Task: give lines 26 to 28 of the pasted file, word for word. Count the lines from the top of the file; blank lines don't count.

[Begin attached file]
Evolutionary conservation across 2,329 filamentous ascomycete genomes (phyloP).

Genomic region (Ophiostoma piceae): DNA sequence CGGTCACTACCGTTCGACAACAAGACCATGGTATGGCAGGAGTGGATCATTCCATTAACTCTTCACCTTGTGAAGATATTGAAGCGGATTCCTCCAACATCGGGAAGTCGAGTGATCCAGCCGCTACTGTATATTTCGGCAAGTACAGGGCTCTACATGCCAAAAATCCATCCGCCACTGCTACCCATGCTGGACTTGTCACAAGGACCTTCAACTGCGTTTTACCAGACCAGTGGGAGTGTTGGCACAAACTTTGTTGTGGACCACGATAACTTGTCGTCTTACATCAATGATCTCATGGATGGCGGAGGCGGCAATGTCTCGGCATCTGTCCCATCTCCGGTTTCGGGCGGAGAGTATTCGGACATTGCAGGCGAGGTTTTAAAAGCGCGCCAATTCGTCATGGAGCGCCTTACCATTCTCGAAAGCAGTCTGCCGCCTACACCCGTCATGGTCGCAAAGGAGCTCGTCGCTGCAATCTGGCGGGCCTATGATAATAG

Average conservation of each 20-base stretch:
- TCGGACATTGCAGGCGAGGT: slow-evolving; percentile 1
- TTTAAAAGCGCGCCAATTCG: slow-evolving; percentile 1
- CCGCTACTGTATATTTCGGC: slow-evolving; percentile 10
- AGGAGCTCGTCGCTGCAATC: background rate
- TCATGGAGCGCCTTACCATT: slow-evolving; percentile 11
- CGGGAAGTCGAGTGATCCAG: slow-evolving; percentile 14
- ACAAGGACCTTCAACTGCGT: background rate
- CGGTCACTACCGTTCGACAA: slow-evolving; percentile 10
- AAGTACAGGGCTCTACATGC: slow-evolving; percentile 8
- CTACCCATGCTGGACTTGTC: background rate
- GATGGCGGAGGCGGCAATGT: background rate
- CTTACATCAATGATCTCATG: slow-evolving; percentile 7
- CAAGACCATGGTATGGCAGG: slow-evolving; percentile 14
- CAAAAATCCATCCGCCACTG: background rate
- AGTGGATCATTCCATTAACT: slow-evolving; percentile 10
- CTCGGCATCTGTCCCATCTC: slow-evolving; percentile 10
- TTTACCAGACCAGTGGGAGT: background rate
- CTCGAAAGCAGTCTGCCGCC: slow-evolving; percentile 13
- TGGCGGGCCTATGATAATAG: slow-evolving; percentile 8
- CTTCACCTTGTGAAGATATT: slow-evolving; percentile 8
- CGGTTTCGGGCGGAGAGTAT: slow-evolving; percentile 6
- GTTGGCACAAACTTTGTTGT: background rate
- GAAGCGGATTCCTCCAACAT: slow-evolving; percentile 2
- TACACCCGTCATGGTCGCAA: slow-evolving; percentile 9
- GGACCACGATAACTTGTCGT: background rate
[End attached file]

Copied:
- GAAGCGGATTCCTCCAACAT: slow-evolving; percentile 2
- TACACCCGTCATGGTCGCAA: slow-evolving; percentile 9
- GGACCACGATAACTTGTCGT: background rate